28. The Government has made substantial progress in improving fiscal reporting during the last 12 months. Nevertheless, it is committed to improving fiscal information to the public and will introduce a new monthly bulletin containing data on payrolls, arrears, cash flows, and more general reporting on the activities of the Government. The Government is working to create a database that captures external financial and operational leases. In this regard, it has requested departments and statutory bodies to report on financial and operational leases, focusing on those with a value of $0.5 million and above.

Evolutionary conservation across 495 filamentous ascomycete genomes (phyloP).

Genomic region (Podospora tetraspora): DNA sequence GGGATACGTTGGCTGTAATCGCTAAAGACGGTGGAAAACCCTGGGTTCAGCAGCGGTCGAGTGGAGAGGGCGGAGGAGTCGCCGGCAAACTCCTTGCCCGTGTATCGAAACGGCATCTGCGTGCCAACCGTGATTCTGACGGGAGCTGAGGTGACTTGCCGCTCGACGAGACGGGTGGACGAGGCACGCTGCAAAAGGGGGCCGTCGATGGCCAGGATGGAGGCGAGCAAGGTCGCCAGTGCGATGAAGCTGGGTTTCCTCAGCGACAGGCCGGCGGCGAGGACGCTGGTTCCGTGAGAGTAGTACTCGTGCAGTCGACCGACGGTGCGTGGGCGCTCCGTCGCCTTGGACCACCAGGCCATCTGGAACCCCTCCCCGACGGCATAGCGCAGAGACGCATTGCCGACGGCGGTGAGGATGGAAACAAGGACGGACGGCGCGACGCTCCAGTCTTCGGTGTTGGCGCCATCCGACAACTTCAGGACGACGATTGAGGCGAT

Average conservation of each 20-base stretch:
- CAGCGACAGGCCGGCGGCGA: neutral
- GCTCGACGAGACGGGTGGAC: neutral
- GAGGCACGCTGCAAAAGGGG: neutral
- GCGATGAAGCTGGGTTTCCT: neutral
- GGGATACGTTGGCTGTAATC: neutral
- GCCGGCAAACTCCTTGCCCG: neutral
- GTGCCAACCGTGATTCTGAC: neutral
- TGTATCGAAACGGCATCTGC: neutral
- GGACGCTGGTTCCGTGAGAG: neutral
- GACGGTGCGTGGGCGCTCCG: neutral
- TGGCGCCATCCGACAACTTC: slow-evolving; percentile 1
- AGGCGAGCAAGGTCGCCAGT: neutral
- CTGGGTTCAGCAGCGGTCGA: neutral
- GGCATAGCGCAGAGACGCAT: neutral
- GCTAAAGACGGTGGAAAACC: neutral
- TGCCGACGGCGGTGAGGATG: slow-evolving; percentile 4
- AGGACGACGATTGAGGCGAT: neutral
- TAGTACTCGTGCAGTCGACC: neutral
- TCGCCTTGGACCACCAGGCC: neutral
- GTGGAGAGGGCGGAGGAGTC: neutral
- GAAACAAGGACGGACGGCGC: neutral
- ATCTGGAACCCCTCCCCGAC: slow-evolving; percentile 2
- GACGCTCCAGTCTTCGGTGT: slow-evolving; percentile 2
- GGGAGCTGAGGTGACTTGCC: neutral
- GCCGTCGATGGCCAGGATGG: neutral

29. The Central Bank will reintroduce an electronic registry for treasury bills. Besides enhancing efficiency and clarity of reporting, this will facilitate the introduction of a secondary market for treasury bills.

30. The Bank of Papua New Guinea has provided the information requested by the Fund for its safeguards assessment, including audited financial reports and management letters for 1997 and 1998. The 1999 audited reports will be provided by mid-April 2001, and for subsequent years, audit reports will also be provided to Fund staff.

Attachments (Please use the free Adobe Acrobat Reader to view the following Tables)

Table 1.  Papua New Guinea: Performance Criteria and Indicative Targets Under the Stand-By Arrangement, 2000
Table 2.  Papua New Guinea: Performance Criteria and Indicative Targets Under the Stand-By Arrangement, 2001
Table 3.  Papua New Guinea: Prior Actions, Structural Performance Criteria, and Benchmarks Under the Stand-By Arrangement, 2000–01
Table 4.  Papua New Guinea: Quantitative Benchmarks Under the Stand-By Arrangement,